Mark Teixeira Could Reach Alex Rodriguez Level in 2013...and Not in a Good Way
Mark Teixeira has his work cut out for him next season. The last thing he should want to do is put together yet another subpar campaign.
If he does, he stands to draw comparisons to his teammate, Alex Rodriguez—and, trust me, those aren't going to be comparisons to Rodriguez's glory days.
Teixeira has regressed every season since his first season in pinstripes. In 2009, he finished second in AL MVP voting by hitting 39 home runs, driving in 122 and hitting .292/.383/.565.
In 2010, his production slipped just a little. His 33 home runs and 108 RBI were impressive, but his line of .256/.365/.481 represented a vast decrease from 2009.
Then, in 2011, he upped his home runs back to 39 and his RBI total to 111, but his average dropped down to .248.
In just 123 games last season, Teixeira hit only 24 home runs with 84 RBI and a line of .251/.332/.475.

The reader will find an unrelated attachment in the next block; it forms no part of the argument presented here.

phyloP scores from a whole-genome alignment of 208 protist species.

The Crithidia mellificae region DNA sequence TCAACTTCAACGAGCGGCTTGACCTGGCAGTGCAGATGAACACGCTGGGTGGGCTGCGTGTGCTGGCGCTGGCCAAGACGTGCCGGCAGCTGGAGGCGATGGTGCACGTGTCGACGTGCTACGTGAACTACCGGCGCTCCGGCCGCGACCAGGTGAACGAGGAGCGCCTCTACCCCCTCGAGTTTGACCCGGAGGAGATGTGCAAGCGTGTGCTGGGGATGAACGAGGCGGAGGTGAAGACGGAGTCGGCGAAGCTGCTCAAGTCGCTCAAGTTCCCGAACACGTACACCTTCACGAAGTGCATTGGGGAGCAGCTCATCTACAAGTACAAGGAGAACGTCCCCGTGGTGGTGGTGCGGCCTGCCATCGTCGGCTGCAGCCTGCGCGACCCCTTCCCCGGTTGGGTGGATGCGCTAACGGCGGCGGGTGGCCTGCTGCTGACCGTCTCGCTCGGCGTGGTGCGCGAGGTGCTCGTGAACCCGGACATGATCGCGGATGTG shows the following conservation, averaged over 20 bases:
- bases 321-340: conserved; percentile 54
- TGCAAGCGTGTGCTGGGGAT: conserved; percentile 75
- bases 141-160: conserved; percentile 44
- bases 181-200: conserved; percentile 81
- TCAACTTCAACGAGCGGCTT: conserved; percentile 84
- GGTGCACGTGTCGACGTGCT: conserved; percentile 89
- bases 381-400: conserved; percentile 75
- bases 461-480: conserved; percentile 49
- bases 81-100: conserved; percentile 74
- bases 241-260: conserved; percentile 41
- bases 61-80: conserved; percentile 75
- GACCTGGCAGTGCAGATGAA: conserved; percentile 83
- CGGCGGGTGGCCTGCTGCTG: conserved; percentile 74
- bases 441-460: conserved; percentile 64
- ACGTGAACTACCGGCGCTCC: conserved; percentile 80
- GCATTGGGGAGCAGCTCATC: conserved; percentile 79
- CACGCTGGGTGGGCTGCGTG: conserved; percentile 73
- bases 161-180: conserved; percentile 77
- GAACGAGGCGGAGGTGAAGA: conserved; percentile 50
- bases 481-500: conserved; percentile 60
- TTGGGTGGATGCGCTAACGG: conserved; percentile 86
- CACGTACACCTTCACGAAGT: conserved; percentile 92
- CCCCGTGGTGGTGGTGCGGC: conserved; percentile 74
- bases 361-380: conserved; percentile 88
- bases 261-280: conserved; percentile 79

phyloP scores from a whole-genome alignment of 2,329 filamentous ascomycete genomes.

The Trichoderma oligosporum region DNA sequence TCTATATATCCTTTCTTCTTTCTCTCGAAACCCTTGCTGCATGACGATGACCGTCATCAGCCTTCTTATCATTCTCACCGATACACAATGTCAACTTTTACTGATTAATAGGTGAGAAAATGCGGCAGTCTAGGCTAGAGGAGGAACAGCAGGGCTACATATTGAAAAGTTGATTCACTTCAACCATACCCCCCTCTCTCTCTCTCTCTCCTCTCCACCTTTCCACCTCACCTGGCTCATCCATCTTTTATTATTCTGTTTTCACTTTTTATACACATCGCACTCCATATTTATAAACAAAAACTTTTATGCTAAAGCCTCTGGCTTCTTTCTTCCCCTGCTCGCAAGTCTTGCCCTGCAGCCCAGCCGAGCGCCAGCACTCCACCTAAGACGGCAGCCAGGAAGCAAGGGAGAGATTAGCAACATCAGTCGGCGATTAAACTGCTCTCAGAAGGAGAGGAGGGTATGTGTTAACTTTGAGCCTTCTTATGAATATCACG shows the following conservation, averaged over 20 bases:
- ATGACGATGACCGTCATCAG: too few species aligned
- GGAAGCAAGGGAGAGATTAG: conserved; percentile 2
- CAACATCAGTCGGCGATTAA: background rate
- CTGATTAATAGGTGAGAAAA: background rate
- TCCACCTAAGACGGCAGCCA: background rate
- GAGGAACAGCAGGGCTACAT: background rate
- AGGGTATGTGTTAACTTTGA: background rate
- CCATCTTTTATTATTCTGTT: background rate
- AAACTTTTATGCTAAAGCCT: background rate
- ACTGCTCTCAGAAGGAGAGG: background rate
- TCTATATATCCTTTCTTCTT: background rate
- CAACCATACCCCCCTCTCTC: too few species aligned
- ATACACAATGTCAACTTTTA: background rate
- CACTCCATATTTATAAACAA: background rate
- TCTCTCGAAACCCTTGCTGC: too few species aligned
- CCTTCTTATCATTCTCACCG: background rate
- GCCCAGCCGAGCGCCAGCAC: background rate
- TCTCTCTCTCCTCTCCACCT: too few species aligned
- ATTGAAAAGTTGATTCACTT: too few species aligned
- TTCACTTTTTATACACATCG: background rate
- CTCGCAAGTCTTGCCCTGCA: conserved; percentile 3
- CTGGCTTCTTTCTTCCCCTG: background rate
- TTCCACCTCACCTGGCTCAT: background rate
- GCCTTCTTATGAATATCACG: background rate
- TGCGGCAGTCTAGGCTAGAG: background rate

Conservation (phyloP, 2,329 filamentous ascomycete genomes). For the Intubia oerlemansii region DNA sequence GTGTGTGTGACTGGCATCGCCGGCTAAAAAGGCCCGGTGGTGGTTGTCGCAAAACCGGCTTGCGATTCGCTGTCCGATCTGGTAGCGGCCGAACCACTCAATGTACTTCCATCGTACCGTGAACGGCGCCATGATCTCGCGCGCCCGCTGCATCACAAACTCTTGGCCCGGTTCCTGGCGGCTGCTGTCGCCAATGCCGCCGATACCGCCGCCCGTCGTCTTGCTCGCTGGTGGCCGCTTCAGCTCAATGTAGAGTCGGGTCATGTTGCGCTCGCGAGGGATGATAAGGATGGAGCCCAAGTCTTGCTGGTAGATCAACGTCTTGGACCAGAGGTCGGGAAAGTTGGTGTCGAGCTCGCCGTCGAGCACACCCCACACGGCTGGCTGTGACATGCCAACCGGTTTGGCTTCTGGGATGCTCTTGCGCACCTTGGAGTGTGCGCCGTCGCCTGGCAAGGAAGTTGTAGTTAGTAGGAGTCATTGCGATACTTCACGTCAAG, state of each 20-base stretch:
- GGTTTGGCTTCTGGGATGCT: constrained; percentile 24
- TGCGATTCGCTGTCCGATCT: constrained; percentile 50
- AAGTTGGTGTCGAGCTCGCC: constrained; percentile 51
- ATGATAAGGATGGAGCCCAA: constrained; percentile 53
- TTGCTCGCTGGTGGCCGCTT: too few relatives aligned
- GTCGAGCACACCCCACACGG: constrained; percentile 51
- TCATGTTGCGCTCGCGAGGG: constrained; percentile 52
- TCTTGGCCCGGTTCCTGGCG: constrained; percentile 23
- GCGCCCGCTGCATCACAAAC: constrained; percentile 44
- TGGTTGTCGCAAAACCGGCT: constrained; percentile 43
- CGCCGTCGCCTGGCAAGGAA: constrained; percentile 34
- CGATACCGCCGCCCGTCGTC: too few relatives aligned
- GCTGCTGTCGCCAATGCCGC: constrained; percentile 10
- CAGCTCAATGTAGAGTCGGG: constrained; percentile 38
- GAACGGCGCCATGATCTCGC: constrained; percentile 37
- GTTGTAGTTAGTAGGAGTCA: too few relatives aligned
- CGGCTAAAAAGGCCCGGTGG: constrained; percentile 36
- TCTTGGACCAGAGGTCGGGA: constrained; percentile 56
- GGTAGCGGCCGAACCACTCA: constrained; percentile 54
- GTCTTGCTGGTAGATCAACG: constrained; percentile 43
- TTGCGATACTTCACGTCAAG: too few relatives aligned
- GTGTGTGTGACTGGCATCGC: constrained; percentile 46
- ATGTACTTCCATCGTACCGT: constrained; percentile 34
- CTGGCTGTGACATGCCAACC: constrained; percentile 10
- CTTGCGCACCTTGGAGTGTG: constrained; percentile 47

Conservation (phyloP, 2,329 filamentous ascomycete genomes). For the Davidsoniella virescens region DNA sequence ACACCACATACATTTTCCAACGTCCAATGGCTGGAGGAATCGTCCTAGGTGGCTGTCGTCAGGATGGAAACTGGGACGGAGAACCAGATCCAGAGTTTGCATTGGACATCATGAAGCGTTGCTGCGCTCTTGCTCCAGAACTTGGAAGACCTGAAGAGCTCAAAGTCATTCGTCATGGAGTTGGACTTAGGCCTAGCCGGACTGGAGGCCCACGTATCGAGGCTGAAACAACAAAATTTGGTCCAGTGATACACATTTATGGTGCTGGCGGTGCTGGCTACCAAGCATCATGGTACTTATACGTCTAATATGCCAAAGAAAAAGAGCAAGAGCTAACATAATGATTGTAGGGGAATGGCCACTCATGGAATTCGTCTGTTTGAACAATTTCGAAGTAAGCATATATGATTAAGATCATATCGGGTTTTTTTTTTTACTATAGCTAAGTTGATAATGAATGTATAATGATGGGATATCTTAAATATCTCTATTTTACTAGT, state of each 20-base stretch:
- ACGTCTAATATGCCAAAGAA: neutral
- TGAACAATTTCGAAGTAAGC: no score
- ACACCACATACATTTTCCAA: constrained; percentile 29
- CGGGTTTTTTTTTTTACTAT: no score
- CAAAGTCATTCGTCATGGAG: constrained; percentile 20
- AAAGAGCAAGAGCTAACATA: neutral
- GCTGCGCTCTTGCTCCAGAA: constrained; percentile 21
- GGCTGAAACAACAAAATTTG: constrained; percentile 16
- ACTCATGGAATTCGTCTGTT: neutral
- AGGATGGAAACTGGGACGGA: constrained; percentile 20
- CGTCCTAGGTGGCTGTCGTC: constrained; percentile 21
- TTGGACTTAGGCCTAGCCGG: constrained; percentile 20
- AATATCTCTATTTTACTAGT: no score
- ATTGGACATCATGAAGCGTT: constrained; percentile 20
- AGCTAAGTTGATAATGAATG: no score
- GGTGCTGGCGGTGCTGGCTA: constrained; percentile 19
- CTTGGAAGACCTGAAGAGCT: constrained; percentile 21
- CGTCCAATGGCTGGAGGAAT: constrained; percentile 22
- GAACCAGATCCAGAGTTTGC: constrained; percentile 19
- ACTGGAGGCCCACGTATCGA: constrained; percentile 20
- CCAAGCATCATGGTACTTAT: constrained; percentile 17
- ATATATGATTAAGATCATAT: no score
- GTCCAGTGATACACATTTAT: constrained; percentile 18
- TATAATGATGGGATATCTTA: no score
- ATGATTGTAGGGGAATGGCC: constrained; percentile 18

The numbers he put up in his first season with the team was exactly the type of production the New York Yankees expected when they signed him to that massive eight-year, $180 million contract.
Now, if he keeps putting up the numbers he has in the past two seasons, he'll turn into the next obnoxiously overpaid former superstar on the roster.
The most notorious of those former stars, Rodriguez, is a shell of his former self at this point in his career.
The past two seasons have been extremely disappointing, as he's hit a total of just 34 home runs and drove in 119. Those used to be numbers that he'd reach before the month of September of a single season.
Instead, Rodriguez has become no more than a complementary player and chronic headache for the Yankees and their fans.
The current differences between the two stars are their health and defensive capabilities.
Rodriguez hasn't been healthy the past two seasons, while Teixiera only missed 39 games last season.
Teixeira is also a perennial Gold Glover at first base. Rodriguez, while a good defensive third baseman, doesn't stay healthy enough to allow him to perform as well as he can in the field.
In the end, though, defense doesn't matter in New York.
The Yankees need Teixeira to live up to his contract. They've become all too familiar with under-performing, highly paid stars and do not want to add another to the list.
If Teixeira doesn't pick it up next season, though, they'll be forced to.
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